The historically Black college in Atlanta received its full accreditation after losing it 20 years ago, according to a news release from the school.
"Many thought that this feat was impossible, but due to our strong faith in God, our hardworking and wonderful faculty and staff, the support of the African Methodist Episcopal Church, our dedicated alumni, and our resilient spirit, we were able to achieve full accreditation," college President Kevin James said in a statement.
"This was truly The Hard Reset. This is just the beginning!" James said.
The college was rewarded its accreditation from the Transnational Association of Christian Colleges and Schools (TRACS), a Virginia-based accreditation agency.
The initial accreditation will last for a period of five years, so Morris Brown College will appear before an accreditation commission again in 2027, according to TRACS President Timothy W. Eaton.
Reaccreditation means the school is once again eligible to apply for federal education funding that could go toward student financial aid and Pell Grants or on-campus housing, so long as the college remains compliant with federal conditions and standards.
Morris Brown's comeback is also a beacon of hope for smaller HBCUs struggling with finances and enrollment, especially in the aftermath of the Covid-19 pandemic.
School was holding on by a thread
The 20-year journey of Morris Brown begins in 2002, when the school's accreditation was revoked because of debt and financial mismanagement. The once-flourishing college then saw its enrollment plummet from about 2,000 to less than 50. Over the years, the enrollment ranged between 30 and 50 students.
The college never officially closed, but it was holding on by a thread.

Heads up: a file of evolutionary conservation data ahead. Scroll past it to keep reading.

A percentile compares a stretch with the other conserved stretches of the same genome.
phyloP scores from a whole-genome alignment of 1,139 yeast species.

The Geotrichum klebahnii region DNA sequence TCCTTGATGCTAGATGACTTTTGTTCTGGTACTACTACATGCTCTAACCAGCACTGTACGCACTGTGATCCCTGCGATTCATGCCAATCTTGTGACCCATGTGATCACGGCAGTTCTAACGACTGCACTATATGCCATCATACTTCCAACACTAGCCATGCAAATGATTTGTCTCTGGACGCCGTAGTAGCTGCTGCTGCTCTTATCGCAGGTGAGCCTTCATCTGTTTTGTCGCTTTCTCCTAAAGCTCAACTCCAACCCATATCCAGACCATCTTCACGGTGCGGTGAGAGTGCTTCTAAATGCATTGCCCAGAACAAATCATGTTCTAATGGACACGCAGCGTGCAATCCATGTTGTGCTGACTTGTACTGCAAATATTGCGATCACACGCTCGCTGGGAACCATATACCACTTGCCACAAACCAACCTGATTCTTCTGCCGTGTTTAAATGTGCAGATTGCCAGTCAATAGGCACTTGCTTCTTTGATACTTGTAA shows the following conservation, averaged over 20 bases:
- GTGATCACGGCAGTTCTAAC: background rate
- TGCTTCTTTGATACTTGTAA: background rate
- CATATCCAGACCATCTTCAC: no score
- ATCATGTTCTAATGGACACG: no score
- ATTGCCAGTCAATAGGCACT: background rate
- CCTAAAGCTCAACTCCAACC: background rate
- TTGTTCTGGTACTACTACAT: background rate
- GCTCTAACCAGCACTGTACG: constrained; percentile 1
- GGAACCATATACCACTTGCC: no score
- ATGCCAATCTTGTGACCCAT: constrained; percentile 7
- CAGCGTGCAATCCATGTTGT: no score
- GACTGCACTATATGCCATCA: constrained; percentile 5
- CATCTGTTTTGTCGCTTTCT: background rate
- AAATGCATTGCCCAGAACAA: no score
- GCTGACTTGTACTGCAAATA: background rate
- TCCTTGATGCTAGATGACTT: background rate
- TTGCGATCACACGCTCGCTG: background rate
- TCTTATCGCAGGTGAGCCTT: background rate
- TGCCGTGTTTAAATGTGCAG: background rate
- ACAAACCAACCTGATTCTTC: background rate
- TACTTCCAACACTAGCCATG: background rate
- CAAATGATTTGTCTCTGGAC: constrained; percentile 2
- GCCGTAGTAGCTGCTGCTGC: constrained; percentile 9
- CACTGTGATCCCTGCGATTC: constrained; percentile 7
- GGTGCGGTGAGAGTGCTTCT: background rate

Faced with mounting debt and a crumbling infrastructure, the school's board of trustees offered the administration an option: shutter their doors for good. The grounds could theoretically be converted into a museum or a site for private development, but its days as an active college appeared to be ended.
James, the college's president, disagreed. He believed there was still a chance to regain accreditation, and evolve as an operational campus.
James was named interim president in early 2019 and officially made president in May 2020. He immediately focused on what he has labeled "the hard reset" for the college.
In April 2021, Morris Brown officially received accreditation candidacy by TRACS. This meant an institution is in basic compliance with the standards and criteria of TRACS and has been evaluated by an on-site peer team that found the institution provides sound instruction and student services.
Fast forward a year later and the school is celebrating its reaccreditation.
Morris Brown was part of the historic Atlanta University Center (AUC), which includes Spelman College, Morehouse College, Morehouse School of Medicine and Clark Atlanta University. While the school is no longer a member, the AUC's website states Morris Brown is "largely significant to the Consortium's rich legacy."
It was founded in 1881 by formerly enslaved religious leaders at Big Bethel AME Church, according to the school's release.
The college was the first college in Georgia to be owned and operated by African Americans whose notable alumni include Alberta Williams King, the mother of the Rev. Martin Luther King Jr., and James Alan McPherson who was the first Black writer to win a Pulitzer Prize in fiction.
CNN's Skylar Mitchell contributed to this report.